The principle advantage of accelerator-produced radioisotopes is the highly specific activities that can be obtained through the nuclear transformations. Another significant advantage is that a smaller amount of radioactive waste is generated from charged particle reactions in comparison to reactor production.
In addition, cyclotrons can be obtained at just a fraction of the cost of a nuclear reactor. Another advantage of accelerator technology is that it is scalable: the technology is equally useful over a wide range of machines and can be installed in a small or large facility.
Medical imaging technology using medical isotopes plays an important role in the diagnosis and treatment of everything from neurological diseases to cancer. It drives a multi-billion dollar worldwide business with a predicted growth of 1-4% per year for at least a decade.
In 2015, the TRIUMF-led consortium announced a breakthrough in technology to produce Tc-99m on a daily basis using medical cyclotrons already installed and operational in major hospitals across Canada. This solution allows existing cyclotrons to produce enough Tc-99m each night to meet the daily needs of most hospitals. With this technology in place, hospitals across Canada would be able to produce their own Tc-99m without having to source it from a reactor. Canada's would save money by producing isotopes locally under a full-cost recovery model.
The field of nuclear medicine has evolved into what can be considered its third generation. Generation-I originated in the 1950s, with several reactors producing large enough quantities of simple radioisotope formulations that could be distributed for use globally. This allowed for the launch of the era of modern nuclear medicine, and for the next thirty years the medical community developed and implemented dedicated cameras needed to image patients injected with gamma-emitting isotopes.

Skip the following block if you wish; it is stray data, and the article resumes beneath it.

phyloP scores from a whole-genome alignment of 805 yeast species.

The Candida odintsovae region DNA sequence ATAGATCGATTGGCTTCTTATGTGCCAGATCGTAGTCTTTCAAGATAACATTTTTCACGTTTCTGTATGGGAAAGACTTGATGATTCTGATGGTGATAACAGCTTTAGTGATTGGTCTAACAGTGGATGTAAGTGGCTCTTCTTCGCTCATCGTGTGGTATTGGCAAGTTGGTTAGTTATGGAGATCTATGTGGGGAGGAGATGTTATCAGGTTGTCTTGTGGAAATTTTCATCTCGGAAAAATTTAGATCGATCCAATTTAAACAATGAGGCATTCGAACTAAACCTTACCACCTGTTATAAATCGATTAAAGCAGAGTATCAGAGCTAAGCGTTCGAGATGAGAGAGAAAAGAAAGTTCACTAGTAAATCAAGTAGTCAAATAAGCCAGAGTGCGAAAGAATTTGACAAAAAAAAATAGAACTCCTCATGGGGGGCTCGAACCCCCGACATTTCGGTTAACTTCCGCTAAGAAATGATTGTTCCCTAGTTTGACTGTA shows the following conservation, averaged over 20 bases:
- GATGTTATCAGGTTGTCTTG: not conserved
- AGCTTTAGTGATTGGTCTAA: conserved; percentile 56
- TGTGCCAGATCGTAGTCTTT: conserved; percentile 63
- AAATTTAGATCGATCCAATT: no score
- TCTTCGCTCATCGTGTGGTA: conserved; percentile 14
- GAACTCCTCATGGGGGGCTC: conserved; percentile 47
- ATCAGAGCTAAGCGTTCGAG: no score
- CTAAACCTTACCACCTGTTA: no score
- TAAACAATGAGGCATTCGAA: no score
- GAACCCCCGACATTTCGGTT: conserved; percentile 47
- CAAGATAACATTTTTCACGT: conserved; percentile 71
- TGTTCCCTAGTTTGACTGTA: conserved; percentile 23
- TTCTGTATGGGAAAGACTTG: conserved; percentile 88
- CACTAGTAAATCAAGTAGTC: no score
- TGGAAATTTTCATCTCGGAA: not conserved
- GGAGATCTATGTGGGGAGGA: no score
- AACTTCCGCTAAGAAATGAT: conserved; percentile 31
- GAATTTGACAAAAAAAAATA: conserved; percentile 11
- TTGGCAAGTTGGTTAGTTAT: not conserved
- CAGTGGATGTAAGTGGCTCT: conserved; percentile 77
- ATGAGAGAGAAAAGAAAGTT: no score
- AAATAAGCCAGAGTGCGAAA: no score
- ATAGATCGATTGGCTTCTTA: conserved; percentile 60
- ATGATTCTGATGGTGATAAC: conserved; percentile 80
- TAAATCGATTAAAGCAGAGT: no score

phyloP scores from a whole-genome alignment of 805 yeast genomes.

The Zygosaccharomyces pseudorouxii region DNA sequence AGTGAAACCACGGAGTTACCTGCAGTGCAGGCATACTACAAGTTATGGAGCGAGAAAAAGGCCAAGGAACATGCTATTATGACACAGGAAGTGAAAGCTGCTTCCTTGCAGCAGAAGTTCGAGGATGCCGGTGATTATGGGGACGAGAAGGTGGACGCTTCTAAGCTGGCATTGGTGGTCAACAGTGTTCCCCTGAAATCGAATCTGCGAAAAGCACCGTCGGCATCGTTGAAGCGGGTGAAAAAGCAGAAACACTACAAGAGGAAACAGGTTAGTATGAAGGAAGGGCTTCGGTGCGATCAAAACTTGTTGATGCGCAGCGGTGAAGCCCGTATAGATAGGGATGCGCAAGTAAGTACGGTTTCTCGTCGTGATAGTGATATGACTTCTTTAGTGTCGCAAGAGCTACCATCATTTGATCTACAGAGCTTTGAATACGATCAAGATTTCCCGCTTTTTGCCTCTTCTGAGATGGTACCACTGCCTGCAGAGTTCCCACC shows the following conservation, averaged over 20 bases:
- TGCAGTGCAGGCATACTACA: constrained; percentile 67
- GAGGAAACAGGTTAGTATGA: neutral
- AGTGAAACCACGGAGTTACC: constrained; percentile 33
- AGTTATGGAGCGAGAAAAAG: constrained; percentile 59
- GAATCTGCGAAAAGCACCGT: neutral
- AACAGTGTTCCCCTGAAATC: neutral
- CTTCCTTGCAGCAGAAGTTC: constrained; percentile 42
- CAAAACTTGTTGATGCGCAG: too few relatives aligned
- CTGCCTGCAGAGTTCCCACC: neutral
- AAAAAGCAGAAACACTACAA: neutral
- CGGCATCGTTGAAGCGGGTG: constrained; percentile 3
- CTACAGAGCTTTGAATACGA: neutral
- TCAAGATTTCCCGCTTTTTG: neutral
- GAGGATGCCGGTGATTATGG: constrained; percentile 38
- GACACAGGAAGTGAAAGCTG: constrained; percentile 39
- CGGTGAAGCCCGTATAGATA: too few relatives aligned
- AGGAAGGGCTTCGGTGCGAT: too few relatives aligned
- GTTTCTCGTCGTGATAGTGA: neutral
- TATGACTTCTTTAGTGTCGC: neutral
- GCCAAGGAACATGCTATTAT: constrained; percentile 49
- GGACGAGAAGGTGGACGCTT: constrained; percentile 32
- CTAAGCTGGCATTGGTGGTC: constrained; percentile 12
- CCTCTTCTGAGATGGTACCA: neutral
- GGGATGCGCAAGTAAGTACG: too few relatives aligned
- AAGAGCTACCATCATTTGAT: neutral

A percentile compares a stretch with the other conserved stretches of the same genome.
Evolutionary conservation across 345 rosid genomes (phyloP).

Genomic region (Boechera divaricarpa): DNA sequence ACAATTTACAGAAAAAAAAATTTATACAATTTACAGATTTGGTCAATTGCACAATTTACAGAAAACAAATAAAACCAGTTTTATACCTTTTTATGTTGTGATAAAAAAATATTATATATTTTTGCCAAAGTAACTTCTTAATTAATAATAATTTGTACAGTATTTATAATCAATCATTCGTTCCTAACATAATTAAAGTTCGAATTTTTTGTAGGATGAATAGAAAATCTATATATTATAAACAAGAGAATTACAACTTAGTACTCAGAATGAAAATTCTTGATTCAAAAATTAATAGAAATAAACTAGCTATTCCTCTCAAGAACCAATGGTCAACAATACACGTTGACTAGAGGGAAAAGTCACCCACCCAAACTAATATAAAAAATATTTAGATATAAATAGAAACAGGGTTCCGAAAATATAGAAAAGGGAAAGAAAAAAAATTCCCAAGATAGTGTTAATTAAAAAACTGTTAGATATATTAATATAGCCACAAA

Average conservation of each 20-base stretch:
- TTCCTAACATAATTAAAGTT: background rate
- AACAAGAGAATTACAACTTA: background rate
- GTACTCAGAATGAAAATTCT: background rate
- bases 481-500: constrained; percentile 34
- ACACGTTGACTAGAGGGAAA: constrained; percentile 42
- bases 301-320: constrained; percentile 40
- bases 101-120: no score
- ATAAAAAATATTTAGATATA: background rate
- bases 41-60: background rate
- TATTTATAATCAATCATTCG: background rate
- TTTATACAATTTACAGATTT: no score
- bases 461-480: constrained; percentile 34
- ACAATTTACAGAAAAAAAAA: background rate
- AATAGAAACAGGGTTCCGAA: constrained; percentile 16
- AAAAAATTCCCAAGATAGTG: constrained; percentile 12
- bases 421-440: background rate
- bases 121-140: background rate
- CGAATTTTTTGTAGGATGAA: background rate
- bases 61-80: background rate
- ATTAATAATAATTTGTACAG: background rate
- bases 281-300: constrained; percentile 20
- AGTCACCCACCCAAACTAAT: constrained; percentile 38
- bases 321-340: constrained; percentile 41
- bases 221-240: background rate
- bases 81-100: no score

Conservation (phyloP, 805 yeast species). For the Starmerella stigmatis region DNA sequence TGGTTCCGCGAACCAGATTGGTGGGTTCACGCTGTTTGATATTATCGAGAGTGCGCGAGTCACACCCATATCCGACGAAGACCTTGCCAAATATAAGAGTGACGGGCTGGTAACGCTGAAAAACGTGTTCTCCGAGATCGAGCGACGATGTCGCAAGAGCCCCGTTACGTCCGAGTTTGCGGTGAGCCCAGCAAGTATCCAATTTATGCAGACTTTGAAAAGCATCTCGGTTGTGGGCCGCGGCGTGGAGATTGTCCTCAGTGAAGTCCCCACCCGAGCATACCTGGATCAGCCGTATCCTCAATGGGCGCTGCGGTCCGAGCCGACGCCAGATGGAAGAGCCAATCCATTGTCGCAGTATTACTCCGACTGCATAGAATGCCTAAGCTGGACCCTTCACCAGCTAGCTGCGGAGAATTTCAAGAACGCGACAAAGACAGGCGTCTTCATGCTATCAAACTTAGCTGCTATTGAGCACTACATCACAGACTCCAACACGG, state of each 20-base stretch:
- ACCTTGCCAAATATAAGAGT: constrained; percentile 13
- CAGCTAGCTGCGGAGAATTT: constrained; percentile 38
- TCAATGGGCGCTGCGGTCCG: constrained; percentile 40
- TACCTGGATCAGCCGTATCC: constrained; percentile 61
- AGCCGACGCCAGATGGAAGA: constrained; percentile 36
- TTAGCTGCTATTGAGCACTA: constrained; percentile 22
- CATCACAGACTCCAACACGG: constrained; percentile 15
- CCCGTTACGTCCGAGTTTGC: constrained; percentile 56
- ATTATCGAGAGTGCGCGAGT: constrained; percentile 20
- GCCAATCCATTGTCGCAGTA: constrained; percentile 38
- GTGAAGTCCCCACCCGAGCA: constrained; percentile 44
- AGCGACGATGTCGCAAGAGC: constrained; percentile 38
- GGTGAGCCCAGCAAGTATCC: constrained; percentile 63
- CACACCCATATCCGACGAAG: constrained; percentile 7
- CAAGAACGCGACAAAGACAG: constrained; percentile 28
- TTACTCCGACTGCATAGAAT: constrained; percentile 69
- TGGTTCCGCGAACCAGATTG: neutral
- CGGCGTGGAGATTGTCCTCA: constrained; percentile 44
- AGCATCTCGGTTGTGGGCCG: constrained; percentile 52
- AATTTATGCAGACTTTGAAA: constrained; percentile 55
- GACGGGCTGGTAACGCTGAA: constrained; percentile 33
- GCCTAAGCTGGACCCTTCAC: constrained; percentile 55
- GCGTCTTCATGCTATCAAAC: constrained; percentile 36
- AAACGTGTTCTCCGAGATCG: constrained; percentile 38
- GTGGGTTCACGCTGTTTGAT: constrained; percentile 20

Generation-I radiopharmaceuticals were simple, perfusion-based compounds that distributed within the body based on simple properties such as molecular shape, size, and charge; and the isotopes injected were typically single photon emitters. The world came to adopt nuclear medicine as a cheap, yet powerful tool for the non-invasive diagnosis of disease.
Generation-II radiopharmaceuticals evolved during the 1980s and involved the development of compounds targeted to specific cellular biomarkers. With a rapid growth in understanding of the molecular basis of physiology and disease, and the expansion of a global cyclotron infrastructure, new and powerful positron-emitting compounds such as [18F]fluorodeoxyglucose, or FDG for short, were discovered and widely implemented for the safe and accurate diagnosis and evaluation of diseases affecting millions of patients. Over the next thirty years, the radiopharmaceutical research community spent an enormous amount of time and effort developing a myriad of targeted radiopharmaceuticals that have continued to feed our understanding of biology and medicine at the molecular level.
Today we are witnessing the evolution of Generation-III compounds, which have come to include both imaging and therapeutic isotopes. In a nearly synonymous way to which we came to appreciate the power and utility of imaging isotopes, therapeutic isotopes are now entering the active conscience of the medical community. The FDA has recently approved Xofigo (223RaCl2), a simple salt that has shown benefit for patients with late stage, castrate resistant prostate cancer. The compound localizes to bone metastases in a similar manner to how perfusion-based imaging agents were used in the 1950s. Radium chloride has a natural tendency to accumulate in bone tissue, and metastatic bone lesions have proven to be a preferred site for accumulation. The result is some reduction in cancer spread, but more importantly a dramatic reduction in pain and in increase in quality of life for patients.
While there have been a few therapeutic compounds ahead of their time (Adreview, Bexxar, Zevalin), a race has now been launched for the future of (targeted) therapeutic radiopharmaceuticals. In addition to Xofigo, the FDA is anticipated to approve at least one more compound (Lutathera, 177LuDOTATATE) within the next year; a compound targeted toward the somatostatin receptor – one that plays an important role in the physiology of neuroendocrine tumor growth. With that, the research community has set its sights on what it considers to be the most promising prospects. Amongst these are actinium-225, bismuth-212 and 213 and lead-212. The common denominator with these isotopes is that they emit alpha particles, which if they can be harnessed and targeted appropriately can deliver lethal doses of radiation to microscopic sites within the body, opening up new possibilities for disease treatment. Early studies have shown dramatic benefits in a limited number of patients.